The NCLEX is not a test you can cram for the night before and expect to do well on. It requires weeks, even months, of dedicated study time.
If you’re starting to feel the pressure of the NCLEX looming over your head, don’t worry!
I’ve put together an 8-week study plan to help you make the most of your studying and set you up for success come test day.
NCLEX Study Plans
Week 1: Complete a Comprehensive Review Course
One of the best ways to prepare for the NCLEX is to take a comprehensive review course.
These courses are designed to help nursing students prepare for the NCLEX and cover all of the material you need to know.
Many students find that taking a review course gives them the structure and discipline they need to stay on track with their studying.
Check out this review course that countless nursing students have used to pass the NCLEX the first time.
Week 2: Create a Study Schedule
One of the biggest mistakes that nursing students make when preparing for the NCLEX is trying to study too many hours in a day.
When you try to study for more than 4 or 5 hours at a time, your brain starts to shut down, and you stop retaining information.
That’s why it’s important to create a schedule that allows you to spread your studying over several hours each day.
Week 3: Join or Form a Study Group
Studying for the NCLEX can be a lonely process, but it doesn’t have to be! Joining or forming a study group is a great way to stay motivated and on track.
It’s also helpful to have someone else who can answer your questions and help you when you’re stuck.
Week 4: Take Practice Tests
Taking practice tests is one of the best ways to prepare for the NCLEX because it allows you to see what areas you need to focus on.
Most review courses come with access to practice tests, but many free practice tests are available online.
As you take these tests, pay close attention to which areas give you trouble so that you can focus on those areas in future weeks.
Week 5: Identify Your Weaknesses
Now that you’ve taken some practice tests and identified which areas give you trouble, it’s time to focus on them.
Go through your old notes and textbooks and re-read any sections that gave you trouble on the practice tests.
If necessary, consider finding additional resources—such as videos or articles—that can help explain these concepts in different ways.
Week 6: Review RN Roles & Responsibilities
In addition to knowing all of the content covered on the NCLEX, it’s also important you understand what role RNs play in healthcare settings.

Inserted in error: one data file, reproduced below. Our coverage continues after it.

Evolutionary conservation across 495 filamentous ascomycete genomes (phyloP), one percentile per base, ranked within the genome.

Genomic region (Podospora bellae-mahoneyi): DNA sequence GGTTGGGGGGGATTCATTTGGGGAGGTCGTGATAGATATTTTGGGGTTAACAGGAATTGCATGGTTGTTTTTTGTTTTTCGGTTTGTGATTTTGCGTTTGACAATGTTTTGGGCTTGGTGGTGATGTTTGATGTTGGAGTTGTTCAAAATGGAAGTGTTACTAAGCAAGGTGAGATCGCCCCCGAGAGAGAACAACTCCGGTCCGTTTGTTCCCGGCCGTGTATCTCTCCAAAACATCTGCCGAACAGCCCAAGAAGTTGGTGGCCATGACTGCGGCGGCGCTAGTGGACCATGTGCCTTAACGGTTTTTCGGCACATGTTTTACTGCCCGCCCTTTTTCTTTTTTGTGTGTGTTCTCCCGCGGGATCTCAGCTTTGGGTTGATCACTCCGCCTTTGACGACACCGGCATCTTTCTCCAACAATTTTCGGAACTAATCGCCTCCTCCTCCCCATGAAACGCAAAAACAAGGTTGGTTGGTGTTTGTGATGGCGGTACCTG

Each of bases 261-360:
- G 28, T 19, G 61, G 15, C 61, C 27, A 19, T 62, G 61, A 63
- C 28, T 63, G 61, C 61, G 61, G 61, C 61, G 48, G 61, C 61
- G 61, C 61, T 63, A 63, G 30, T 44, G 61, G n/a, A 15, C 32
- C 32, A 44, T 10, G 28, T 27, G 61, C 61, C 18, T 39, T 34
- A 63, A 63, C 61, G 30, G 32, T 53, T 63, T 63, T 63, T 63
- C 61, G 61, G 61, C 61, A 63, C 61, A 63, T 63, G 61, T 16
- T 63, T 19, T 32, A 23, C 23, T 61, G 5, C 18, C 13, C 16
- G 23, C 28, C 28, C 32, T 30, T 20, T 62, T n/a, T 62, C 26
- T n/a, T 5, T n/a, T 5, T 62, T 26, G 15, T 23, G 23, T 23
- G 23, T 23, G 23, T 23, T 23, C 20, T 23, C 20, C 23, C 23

To brush up on this topic, review your old lectures from nursing school and read any relevant chapters in your textbooks.
You should also familiarize yourself with common RN duties so you can be prepared for questions about them on test day.
Week 7: Take More Practice Tests
By now, you should be feeling more confident about the material covered on the NCLEX thanks to all of the extra studying you’ve been doing.
To make sure that this confidence is warranted, take another practice test or two this week just before beginning your final week of studying.
This will give you one last chance to identify any lingering weaknesses you can focus on in your final week of studying.
Week 8: Relax & Visualize Success
It’s finally here—your last week of studying! At this point, there’s not much left you can do except relax and visualize success.
Avoid stress by getting plenty of rest and exercise this week. Take some time each day to visualize yourself passing the NCLEX with flying colors.
These positive Visualizations will help increase your confidence going into test day so that You Can Do This!
Get organized. Purchase an NCLEX prep course. This is the one I recommend. Regarding scheduling, try to study for at least 4 hours each day during this week.
If you bought the NCLEX prep course I suggested there’s a section where it will create a detailed study plan for you based on when you’re going to take the NCLEX
Focus on content review. These 4 weeks are all about content review.
Use your study guide and other resources to brush up on all the topics you need to know for the NCLEX. Make sure you’re understanding the material and not just memorizing facts.
A good way to check for understanding is to teach someone else what you just learned. If you can explain it clearly, then you know you understand the concept!
During these 4 weeks, continue studying for at least 4 hours each day, with breaks as needed.
Start practicing questions (if you haven’t already). In addition to content review, these 2 weeks are also about practice questions.
Use practice questions to test your knowledge of content and also familiarize yourself with question types that will be on the NCLEX.
If you bought the prep course I suggested above you’ll have access to plenty of practice questions in the question bank.
If you didn’t buy it many question banks are available online (unfortunately not as good as the paid ones); find one you like and stick with it.
Again, make sure you’re taking breaks as needed, so you don’t get too overwhelmed or burnt out. I recommend doing at least 75 questions per day during these 2 weeks.
These are your final 2 weeks before taking the NCLEX! At this point, you should start feeling confident in your knowledge.
You should also be comfortable with the different question types you’ll see on the NCLEX.
During these 2 weeks, continue practicing questions and simulating test-taking conditions as much as possible.
This means finding a quiet place where you won’t be interrupted and taking a practice test like you would on the actual NCLEX. This will help get you mentally prepared for taking the actual exam.
I recommend doing at least 100 questions daily during these 2 weeks. You should give yourself a break a couple of days before your test day.
What Do You Think?
Did you find this helpful? Would you have preferred a more detailed study plan? Let me know in the comments sections below.